The Joffrey Ballet – La Jolla Music Society

The venerable Joffrey Ballet filled the San Diego Civic Center in an eclectic and ultimately joyful performance presented by the La Jolla Music Society, as part of the Dance Series.

The program was in four parts, separated by two intervals. The pieces moved elegantly from the more formal to the seemingly less structured.

The opening pair of pieces featured music from the two giants of American minimalist composition. In Creases was performed against “Four Movements for Two Pianos” by Philip Glass. The choreography by Justin Peck was mostly symmetrical, befitting the music; Glass is the most mathematical of modern composers. Peck, who grew up locally, sets the eight dancers in intricate movements. Several dancers occasionally moved back to the two baby grand pianos, almost interacting with the live performances by local musician Jeeyoon Kim and Joffrey company pianist Grace Kim. The light gray tones of dancers’ outfits set the stage for the colorful pieces to follow.

“In Creases” (Photo by Cheryl Mann)

The second in the opening pair was Encounter, the first of two pieces choreographed by Nicholas Blanc. Victoria Jalani and Alberto Velazquez portrayed lovers moving through cycles of rejection and seduction. A black rectangular box was set to one side, around which the action revolved, and was a metaphor for the bed the couple worked toward. The sensuality of John Adams’ “Saxophone Concerto” underpinned the dancers’ push and pull relationship.

After the first interval, Blanc’s second work moved further away from any classical foundation. Beyond the Shore tracked the score of Mason Bates’ “The B-Sides,” a six segment collection of increasingly complex soundscapes. In the segment called “Aerosol Melody (Hanalel)” Christine Rocas and Rory Hohenstein explored abstract territories. For “Gemini in the Solar Wind” Bates extracted actual communications samples from the 1965 Gemini IV voyage provided by NASA. Indeed, Jalani’s tutu evoked the rings of Saturn. Her pas de deux partner Fabrice Calmels provided a smooth, muscular approach to his movements. The pair returned for the finale “Warehouse,” nicely tying together the themes introduced earlier.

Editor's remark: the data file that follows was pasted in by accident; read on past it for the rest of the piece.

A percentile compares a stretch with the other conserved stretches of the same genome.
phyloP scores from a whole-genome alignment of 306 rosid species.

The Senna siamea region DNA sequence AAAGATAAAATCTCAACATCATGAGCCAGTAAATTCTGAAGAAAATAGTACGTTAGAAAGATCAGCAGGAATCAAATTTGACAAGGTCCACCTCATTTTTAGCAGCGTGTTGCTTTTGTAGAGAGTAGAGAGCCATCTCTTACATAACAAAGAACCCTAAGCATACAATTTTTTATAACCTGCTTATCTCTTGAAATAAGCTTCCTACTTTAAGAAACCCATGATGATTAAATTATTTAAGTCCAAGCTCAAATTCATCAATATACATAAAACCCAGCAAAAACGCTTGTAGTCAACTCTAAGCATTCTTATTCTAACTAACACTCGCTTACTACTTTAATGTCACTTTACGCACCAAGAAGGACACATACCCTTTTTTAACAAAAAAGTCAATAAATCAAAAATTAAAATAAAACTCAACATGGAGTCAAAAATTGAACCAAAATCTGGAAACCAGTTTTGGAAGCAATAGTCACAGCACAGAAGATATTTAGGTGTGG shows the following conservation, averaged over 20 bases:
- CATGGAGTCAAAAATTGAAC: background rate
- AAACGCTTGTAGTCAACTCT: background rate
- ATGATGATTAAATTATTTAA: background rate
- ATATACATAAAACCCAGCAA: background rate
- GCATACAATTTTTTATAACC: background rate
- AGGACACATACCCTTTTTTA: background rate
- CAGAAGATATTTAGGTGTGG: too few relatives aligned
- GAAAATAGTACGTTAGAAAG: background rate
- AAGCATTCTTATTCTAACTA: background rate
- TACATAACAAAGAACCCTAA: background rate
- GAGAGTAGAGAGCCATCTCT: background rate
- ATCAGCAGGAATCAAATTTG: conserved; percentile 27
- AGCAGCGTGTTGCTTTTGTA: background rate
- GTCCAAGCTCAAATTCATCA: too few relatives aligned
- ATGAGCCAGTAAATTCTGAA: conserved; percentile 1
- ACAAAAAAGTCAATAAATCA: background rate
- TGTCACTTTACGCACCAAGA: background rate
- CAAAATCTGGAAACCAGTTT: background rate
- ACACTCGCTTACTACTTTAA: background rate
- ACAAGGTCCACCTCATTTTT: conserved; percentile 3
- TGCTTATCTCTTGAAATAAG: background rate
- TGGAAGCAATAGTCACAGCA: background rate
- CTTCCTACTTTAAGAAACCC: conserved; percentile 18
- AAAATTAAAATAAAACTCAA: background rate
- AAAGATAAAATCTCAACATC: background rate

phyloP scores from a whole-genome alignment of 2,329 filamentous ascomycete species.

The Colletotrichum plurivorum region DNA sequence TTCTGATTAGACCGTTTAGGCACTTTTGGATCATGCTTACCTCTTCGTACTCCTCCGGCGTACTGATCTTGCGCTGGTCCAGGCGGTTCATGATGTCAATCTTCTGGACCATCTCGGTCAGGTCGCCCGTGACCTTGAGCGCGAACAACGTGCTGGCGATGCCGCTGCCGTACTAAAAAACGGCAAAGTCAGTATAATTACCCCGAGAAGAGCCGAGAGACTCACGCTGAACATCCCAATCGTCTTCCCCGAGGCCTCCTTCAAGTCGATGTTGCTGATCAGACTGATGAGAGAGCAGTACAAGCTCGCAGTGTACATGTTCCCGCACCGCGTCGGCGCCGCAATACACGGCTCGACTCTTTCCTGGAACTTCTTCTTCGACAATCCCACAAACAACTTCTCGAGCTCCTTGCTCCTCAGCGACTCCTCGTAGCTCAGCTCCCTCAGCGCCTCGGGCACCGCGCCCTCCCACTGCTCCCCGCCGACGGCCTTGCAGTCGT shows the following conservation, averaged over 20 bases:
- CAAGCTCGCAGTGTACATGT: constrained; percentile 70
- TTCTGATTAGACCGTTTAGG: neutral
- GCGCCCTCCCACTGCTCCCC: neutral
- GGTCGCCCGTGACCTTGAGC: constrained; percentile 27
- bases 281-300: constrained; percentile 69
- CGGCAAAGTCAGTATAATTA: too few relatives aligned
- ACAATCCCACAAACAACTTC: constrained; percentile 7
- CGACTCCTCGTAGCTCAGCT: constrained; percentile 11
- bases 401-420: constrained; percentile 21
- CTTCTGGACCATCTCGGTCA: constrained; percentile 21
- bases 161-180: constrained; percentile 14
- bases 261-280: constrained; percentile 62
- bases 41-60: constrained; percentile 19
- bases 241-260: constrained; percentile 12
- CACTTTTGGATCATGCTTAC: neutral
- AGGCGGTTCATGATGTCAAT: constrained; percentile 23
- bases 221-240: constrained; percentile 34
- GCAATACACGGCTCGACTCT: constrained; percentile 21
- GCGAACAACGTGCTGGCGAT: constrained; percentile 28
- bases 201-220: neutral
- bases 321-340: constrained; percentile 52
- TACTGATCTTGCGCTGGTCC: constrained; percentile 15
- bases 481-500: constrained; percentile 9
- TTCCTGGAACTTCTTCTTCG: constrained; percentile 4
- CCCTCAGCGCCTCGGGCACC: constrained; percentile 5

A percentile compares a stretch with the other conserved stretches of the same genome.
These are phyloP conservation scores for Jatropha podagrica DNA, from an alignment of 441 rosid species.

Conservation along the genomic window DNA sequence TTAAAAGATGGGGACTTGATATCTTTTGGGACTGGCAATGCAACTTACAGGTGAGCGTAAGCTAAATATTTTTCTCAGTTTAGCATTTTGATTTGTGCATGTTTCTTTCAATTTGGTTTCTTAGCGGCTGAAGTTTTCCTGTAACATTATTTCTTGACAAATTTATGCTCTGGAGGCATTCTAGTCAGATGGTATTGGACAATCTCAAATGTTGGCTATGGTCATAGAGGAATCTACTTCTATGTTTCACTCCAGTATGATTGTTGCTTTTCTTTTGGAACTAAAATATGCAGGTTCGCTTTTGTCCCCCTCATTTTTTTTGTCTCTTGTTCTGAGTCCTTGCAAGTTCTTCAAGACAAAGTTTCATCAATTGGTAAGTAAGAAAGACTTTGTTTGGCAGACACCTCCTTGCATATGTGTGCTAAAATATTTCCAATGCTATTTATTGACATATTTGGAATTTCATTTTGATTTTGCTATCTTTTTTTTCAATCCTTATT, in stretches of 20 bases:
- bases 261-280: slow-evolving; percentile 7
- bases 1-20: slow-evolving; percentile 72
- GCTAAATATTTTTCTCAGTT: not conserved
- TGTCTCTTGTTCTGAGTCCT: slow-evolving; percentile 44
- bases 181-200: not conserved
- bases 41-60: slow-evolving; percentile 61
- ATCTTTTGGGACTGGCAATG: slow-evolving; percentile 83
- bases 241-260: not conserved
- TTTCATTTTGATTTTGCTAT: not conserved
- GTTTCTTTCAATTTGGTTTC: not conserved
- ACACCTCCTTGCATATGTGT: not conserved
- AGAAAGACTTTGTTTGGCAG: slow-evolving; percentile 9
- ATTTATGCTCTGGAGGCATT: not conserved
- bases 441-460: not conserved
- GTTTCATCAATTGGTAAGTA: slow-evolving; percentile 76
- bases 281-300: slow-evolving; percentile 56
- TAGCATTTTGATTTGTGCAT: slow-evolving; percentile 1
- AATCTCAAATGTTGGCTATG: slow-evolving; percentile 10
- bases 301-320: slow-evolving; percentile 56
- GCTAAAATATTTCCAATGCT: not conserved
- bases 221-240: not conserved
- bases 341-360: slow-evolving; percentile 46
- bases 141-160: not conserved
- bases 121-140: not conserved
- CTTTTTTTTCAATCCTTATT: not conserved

Christine Rocas and Rory Hohenstein in “Beyond the Shore.” (Photo by Cheryl Mann)

Victoria Jaiani and Fabrice Calmels in “Beyond the Shore” (Photo by Cheryl Mann)

The final part of the evening was Joy. Choreographer Alexander Ekman broke the fourth wall in his voiceover, asking the audience rhetorical questions about the dancing onstage. The full Joffrey troupe filled the open stage, as we saw all the way back to the far wall, packed with prop boxes. The troupe was literally able to let their hair down, with the ballerina’s long manes twirling. Ekman tweaked the issues around ballet slippers, with the ballerinas alternating between myriad barefoot shoe drops and strapping them on. This was juxtaposed by having the entire troupe don high heels. The men gamely danced along. The piece evoked many chuckles from the audience, and certainly lived up to its name. The piece was created in collaboration with the dancers. As Ekman stated, “Seeing a new work come alive in front if us, together, is the best job in the world.”

“Joy” (Photo by Cheryl Mann)


Brad Auerbach has been covering the media, entertainment, travel and technology scene for many years. He has written for Forbes, Time Out London, Village Voice, LA Weekly and early in his career won a New York State College Journalism Award.

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